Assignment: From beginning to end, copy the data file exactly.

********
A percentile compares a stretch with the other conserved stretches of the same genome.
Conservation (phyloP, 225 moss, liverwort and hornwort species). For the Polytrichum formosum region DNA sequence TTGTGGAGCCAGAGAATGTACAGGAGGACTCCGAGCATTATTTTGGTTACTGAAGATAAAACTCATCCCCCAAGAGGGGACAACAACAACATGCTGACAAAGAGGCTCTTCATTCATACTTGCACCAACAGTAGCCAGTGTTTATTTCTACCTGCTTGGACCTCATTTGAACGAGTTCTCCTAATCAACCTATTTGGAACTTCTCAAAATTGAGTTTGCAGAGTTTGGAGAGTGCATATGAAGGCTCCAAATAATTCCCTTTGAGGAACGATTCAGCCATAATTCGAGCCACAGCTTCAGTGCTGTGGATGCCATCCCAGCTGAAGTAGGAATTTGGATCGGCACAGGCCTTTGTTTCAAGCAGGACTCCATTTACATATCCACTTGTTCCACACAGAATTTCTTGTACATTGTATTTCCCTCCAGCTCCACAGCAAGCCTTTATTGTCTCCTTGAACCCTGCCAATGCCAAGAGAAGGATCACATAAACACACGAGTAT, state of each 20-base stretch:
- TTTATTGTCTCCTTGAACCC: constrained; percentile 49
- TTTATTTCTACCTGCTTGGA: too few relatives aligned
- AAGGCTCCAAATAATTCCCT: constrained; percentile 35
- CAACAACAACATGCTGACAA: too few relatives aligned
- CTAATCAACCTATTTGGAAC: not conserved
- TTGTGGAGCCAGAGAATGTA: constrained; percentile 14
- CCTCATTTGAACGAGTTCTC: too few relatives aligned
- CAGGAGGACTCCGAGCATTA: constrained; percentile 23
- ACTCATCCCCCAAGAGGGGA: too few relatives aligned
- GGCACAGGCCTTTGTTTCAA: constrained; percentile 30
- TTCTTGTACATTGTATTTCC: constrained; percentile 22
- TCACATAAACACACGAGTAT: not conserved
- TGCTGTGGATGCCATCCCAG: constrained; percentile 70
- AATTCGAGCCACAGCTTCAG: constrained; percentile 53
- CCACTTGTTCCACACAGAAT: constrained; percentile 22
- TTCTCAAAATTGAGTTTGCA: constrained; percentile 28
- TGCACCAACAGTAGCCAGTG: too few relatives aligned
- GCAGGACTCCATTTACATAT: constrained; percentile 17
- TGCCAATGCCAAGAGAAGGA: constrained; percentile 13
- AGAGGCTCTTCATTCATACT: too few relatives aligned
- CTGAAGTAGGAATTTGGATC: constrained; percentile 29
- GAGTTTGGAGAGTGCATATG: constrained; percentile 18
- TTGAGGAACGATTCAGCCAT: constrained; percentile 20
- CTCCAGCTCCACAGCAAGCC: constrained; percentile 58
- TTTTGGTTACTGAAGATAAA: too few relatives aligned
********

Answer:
A percentile compares a stretch with the other conserved stretches of the same genome.
Conservation (phyloP, 225 moss, liverwort and hornwort species). For the Polytrichum formosum region DNA sequence TTGTGGAGCCAGAGAATGTACAGGAGGACTCCGAGCATTATTTTGGTTACTGAAGATAAAACTCATCCCCCAAGAGGGGACAACAACAACATGCTGACAAAGAGGCTCTTCATTCATACTTGCACCAACAGTAGCCAGTGTTTATTTCTACCTGCTTGGACCTCATTTGAACGAGTTCTCCTAATCAACCTATTTGGAACTTCTCAAAATTGAGTTTGCAGAGTTTGGAGAGTGCATATGAAGGCTCCAAATAATTCCCTTTGAGGAACGATTCAGCCATAATTCGAGCCACAGCTTCAGTGCTGTGGATGCCATCCCAGCTGAAGTAGGAATTTGGATCGGCACAGGCCTTTGTTTCAAGCAGGACTCCATTTACATATCCACTTGTTCCACACAGAATTTCTTGTACATTGTATTTCCCTCCAGCTCCACAGCAAGCCTTTATTGTCTCCTTGAACCCTGCCAATGCCAAGAGAAGGATCACATAAACACACGAGTAT, state of each 20-base stretch:
- TTTATTGTCTCCTTGAACCC: constrained; percentile 49
- TTTATTTCTACCTGCTTGGA: too few relatives aligned
- AAGGCTCCAAATAATTCCCT: constrained; percentile 35
- CAACAACAACATGCTGACAA: too few relatives aligned
- CTAATCAACCTATTTGGAAC: not conserved
- TTGTGGAGCCAGAGAATGTA: constrained; percentile 14
- CCTCATTTGAACGAGTTCTC: too few relatives aligned
- CAGGAGGACTCCGAGCATTA: constrained; percentile 23
- ACTCATCCCCCAAGAGGGGA: too few relatives aligned
- GGCACAGGCCTTTGTTTCAA: constrained; percentile 30
- TTCTTGTACATTGTATTTCC: constrained; percentile 22
- TCACATAAACACACGAGTAT: not conserved
- TGCTGTGGATGCCATCCCAG: constrained; percentile 70
- AATTCGAGCCACAGCTTCAG: constrained; percentile 53
- CCACTTGTTCCACACAGAAT: constrained; percentile 22
- TTCTCAAAATTGAGTTTGCA: constrained; percentile 28
- TGCACCAACAGTAGCCAGTG: too few relatives aligned
- GCAGGACTCCATTTACATAT: constrained; percentile 17
- TGCCAATGCCAAGAGAAGGA: constrained; percentile 13
- AGAGGCTCTTCATTCATACT: too few relatives aligned
- CTGAAGTAGGAATTTGGATC: constrained; percentile 29
- GAGTTTGGAGAGTGCATATG: constrained; percentile 18
- TTGAGGAACGATTCAGCCAT: constrained; percentile 20
- CTCCAGCTCCACAGCAAGCC: constrained; percentile 58
- TTTTGGTTACTGAAGATAAA: too few relatives aligned